After Congress' rout in Delhi, political pundits say, party must consider leadership revamp

New Delhi, Feb 13: The Congress needs to go for a leadership revamp following its humiliating rout in the Delhi election, experts say, but the country's oldest party does not feel that is necessary.

Political pundits say the massive defeat in Delhi has again put the focus on leadership deficit in the party and its need to reconnect with the people in view of its rapidly eroding vote share. The Congress failed to win any of the 70 Delhi seats, 67 of which went to the Aam Aadmi Party (AAP) and three to the BJP. Worse, most Congress candidates lost by huge margins -- and their security deposits too.

Afetr Congress' rout in Delhi, Political pundits say, party must consider leadership revamp.
"It was a rude awakening for the party. Serious self-examination is required and the process is on," Congress spokesman Sanjay Jha told IANS.

Party leaders admit that while they had no great expectations from the Delhi battle, the scale of the setback has stunned them.

Jha said the party was hoping to retain, at least, the vote share it had clinched in the 2013 assembly election when it won eight seats.

But the vote share, which was 24 percent in 2013, dipped to 15 percent in the 2014 Lok Sabha election and ended with an alarming 9.7 percent in Delhi this time.

Hundreds of thousands of traditional Congress supporters from all social segments shifted their loyalty en masse to the AAP, a 27-month-old outfit that has come to occupy the left-of-centre political space.

Political analyst Aswini K. Ray said the Congress must reinvent itself and re-examine the leadership -- read the Gandhi family.

"They don't look for an alternative beyond the Nehru-Gandhi dynasty, and the irony is that Rahul Gandhi (the party vice president) is himself a liability for the party," Ray told IANS.

"He doesn't have the right political acumen it seems.

"Unless they resolve the leadership deficit and the ideological deficit internally and externally, they would go nowhere," added Ray, a former professor of political science at the Jawaharlal Nehru University.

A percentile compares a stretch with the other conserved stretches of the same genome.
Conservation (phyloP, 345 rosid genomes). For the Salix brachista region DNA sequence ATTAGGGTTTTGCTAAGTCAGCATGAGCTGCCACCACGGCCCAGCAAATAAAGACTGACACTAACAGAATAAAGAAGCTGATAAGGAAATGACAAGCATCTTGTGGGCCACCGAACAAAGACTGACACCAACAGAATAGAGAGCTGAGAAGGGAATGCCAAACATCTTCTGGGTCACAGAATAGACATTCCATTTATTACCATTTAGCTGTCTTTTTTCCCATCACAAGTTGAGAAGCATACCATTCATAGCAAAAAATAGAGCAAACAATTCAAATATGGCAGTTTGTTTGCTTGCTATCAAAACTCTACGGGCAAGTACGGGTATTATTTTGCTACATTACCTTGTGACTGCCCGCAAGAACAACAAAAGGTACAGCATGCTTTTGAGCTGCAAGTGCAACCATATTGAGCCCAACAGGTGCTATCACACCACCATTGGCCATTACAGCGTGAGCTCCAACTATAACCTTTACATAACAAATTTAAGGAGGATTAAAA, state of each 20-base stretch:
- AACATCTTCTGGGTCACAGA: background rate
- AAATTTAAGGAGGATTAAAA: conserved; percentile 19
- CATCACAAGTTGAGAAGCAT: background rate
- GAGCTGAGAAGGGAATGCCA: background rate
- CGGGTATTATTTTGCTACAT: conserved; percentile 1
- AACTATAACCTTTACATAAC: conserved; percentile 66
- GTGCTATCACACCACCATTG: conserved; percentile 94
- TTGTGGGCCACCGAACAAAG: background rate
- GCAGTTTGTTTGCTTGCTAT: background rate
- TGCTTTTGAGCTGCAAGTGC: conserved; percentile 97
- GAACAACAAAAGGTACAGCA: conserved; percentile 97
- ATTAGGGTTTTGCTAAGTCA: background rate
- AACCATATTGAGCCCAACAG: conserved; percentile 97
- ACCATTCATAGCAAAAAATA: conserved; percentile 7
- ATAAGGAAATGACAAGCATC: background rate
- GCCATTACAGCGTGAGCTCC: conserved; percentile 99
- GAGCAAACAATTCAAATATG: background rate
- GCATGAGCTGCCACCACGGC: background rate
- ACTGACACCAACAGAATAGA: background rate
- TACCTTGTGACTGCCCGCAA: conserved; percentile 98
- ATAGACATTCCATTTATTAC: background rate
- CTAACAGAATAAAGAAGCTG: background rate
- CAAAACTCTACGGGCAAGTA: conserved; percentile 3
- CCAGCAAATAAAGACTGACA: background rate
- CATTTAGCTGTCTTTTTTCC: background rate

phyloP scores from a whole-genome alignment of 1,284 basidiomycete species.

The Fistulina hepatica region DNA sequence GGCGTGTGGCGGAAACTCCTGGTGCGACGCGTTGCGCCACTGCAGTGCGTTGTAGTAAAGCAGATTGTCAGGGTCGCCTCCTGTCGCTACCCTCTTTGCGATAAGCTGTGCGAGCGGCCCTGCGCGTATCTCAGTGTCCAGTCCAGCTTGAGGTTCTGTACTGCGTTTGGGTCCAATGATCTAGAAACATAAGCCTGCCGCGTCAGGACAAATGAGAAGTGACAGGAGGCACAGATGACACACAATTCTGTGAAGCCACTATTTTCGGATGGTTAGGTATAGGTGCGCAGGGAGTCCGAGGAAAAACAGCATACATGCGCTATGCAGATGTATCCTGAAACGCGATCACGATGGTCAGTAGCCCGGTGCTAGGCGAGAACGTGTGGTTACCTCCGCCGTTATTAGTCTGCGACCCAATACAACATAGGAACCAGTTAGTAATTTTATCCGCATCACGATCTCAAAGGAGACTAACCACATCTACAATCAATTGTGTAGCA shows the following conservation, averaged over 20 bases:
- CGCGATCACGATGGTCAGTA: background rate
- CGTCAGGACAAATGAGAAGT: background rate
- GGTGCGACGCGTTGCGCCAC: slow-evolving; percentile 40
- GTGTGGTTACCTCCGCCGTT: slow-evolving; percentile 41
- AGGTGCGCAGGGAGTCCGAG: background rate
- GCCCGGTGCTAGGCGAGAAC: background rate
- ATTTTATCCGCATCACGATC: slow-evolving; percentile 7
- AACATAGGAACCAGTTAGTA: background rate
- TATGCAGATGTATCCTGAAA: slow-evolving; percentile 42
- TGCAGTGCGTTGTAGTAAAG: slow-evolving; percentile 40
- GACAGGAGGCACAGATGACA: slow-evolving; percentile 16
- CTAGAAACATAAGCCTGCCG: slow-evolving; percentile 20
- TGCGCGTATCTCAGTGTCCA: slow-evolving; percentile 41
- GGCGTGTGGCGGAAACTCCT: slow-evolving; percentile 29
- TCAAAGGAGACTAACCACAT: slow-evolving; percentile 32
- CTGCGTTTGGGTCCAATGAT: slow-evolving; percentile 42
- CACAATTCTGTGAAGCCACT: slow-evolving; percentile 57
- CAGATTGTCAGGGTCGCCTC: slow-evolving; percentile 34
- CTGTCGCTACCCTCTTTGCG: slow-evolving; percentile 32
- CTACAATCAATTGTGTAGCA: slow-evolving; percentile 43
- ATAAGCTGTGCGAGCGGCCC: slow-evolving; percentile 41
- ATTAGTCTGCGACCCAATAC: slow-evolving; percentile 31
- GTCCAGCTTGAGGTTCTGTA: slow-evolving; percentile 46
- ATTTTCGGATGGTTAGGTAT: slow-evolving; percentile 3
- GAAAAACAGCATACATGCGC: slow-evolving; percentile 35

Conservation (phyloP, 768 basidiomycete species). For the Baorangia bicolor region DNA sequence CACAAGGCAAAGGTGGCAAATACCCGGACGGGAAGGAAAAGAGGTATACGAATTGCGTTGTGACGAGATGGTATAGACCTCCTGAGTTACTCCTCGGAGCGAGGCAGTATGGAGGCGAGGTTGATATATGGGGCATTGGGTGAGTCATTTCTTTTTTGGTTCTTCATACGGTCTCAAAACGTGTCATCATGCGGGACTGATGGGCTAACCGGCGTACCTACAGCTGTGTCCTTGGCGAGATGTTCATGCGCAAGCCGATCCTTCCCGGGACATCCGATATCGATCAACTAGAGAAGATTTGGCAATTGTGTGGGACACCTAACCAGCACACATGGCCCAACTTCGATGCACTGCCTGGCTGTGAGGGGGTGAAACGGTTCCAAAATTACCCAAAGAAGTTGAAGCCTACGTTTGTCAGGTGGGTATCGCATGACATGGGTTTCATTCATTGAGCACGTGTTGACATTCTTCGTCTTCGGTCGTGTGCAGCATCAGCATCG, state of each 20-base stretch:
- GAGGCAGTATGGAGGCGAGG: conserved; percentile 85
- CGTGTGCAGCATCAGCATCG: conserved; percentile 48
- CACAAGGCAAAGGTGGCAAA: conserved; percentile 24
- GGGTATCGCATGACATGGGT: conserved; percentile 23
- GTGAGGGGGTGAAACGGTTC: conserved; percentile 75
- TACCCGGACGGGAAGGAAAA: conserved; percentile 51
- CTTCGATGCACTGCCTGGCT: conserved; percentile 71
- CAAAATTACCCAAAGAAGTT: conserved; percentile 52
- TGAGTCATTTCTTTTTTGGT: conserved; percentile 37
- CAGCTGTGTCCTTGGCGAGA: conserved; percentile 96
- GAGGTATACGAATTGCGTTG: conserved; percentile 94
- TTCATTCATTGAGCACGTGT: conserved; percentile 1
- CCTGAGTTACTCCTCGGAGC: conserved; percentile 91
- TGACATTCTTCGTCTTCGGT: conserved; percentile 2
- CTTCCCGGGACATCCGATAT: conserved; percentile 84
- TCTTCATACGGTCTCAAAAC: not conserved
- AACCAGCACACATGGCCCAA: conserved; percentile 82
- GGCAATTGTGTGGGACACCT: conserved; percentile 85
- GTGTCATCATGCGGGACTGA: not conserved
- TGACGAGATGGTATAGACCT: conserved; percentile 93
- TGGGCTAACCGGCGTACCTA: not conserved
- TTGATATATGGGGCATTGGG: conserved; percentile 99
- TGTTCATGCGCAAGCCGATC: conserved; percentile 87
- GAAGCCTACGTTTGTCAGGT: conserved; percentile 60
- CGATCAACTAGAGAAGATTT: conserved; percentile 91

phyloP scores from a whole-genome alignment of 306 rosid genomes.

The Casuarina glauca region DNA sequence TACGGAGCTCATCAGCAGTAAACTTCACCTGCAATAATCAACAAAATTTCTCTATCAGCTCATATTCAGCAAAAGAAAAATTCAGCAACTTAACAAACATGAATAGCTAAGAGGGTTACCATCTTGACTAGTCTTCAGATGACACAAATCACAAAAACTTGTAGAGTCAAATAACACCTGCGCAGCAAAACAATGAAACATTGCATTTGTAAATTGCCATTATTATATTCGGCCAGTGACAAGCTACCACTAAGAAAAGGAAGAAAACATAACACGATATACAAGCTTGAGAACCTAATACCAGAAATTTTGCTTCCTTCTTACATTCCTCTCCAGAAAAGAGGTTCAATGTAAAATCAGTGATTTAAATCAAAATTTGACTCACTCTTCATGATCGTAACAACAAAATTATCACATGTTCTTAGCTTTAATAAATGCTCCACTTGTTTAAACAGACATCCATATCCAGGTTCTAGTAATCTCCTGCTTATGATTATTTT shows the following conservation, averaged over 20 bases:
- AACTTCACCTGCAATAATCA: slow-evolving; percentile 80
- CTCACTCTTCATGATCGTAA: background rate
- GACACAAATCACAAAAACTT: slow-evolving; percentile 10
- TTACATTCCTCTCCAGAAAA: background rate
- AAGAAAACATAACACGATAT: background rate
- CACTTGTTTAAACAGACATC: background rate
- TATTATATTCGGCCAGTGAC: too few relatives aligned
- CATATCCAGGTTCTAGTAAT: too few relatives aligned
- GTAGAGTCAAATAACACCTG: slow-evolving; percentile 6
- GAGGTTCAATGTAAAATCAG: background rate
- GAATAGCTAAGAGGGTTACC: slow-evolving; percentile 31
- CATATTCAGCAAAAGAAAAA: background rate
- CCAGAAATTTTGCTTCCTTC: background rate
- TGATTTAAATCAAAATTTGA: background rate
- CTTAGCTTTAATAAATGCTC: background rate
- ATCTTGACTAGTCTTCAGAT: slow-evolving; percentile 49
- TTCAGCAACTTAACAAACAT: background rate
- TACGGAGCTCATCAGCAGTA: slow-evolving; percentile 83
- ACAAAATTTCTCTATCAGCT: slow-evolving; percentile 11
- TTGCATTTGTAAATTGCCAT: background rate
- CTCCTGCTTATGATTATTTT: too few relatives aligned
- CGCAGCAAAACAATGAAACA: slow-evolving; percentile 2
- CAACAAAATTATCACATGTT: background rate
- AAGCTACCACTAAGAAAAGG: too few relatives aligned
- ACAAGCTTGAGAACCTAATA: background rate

Agreed political analyst H.K. Dua, who said all Congress state units must be reconstituted to strengthen the leadership at the state and grassroots levels.

"Start from grassroots level and state level, then build the national structure. There is an absence of effective state leadership with factions that are weakening the party," said Dua, an MP.

The Congress vote share has been on a downslide since 2013.

A party which once used to lord over India now governs only Assam, Kerala, Uttarakhand, Himachal Pradesh, Mizoram, Meghalaya, Karnataka and Arunachal Pradesh.

The suggestion to dump the existing leadership cuts no ice with Congress leaders.

"We have full faith in the leadership of Sonia Gandhi and Rahul Gandhi," Jha said.

"It is the same leadership that won us two Lok Sabha elections -- in 2004 and 2009.

Instead, the need is to "strengthen our connection with the people and the leadership at the village level," he said.

"We need strong, empowered state leadership across the country.

"Although Delhi went through a massive transformation under the leadership of Shiela Dixit (chief minister for 15 years until 2013), we failed to sell ourselves," he added.

Congress leader P.C. Chacko, who is in charge of Delhi, said the Congress was thinking about how to go about it form here.

"We wanted to save our skin by getting the reasonable percentage of votes in Delhi this time. But what surprised us is the drop in the vote share this time," he said.

"We are looking at a long-term solution and not short- term. Our vote bank is dwindling," he added.

Like Jha, Chacko also feels that the Gandhis remain the best hope for the Congress.

But after the Delhi disaster, party workers staged a procession outside the Congress headquarters here raising slogans demanding that Priyanka Gandhi, daughter of Congress president Sonia Gandhi, should take over the leadership of the party that was founded in 1885.

Ray, who views Priyanka Gandhi as a potential alternative to her brother Rahul, feels she has some of the leadership sparks from her late grandmother and former prime minster Indira Gandhi.

"The Congress should not insulate itself from that option. Once it reorganises its leadership issue, it can revive itself given its enormous historical legitimacy," he added.


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